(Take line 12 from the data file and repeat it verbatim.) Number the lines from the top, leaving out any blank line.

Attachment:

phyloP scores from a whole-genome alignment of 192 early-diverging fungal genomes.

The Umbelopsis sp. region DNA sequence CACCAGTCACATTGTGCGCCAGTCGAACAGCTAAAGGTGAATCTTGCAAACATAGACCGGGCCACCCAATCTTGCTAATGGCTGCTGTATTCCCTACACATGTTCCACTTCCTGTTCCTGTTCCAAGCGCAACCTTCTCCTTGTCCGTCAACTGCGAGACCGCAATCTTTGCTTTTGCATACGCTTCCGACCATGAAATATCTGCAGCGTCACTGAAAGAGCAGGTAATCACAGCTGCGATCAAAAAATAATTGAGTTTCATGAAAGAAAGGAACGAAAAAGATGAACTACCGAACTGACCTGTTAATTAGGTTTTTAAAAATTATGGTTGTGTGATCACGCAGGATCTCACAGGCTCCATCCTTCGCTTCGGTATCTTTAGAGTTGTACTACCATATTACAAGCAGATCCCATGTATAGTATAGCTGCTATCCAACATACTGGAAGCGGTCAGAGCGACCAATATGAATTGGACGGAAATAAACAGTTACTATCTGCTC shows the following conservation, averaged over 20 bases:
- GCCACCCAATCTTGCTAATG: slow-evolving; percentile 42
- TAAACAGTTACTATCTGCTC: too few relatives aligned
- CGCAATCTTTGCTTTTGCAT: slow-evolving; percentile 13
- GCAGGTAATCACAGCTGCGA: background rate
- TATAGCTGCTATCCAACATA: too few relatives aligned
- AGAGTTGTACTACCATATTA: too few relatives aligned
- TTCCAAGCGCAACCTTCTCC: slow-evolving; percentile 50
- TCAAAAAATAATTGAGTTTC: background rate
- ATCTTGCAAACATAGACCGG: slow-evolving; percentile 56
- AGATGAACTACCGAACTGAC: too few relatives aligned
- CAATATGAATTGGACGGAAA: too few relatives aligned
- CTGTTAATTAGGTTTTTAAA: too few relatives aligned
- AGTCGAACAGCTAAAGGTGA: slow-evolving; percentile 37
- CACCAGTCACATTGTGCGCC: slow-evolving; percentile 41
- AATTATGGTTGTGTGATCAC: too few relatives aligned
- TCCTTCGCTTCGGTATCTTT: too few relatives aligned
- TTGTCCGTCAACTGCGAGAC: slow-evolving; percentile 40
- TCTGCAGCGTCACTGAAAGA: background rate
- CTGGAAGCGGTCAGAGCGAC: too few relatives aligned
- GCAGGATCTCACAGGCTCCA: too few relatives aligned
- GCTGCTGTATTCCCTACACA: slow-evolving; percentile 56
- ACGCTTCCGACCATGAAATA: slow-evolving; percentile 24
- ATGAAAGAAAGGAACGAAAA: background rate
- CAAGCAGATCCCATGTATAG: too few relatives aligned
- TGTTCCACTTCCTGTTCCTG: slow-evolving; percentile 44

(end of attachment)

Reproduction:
- AGATGAACTACCGAACTGAC: too few relatives aligned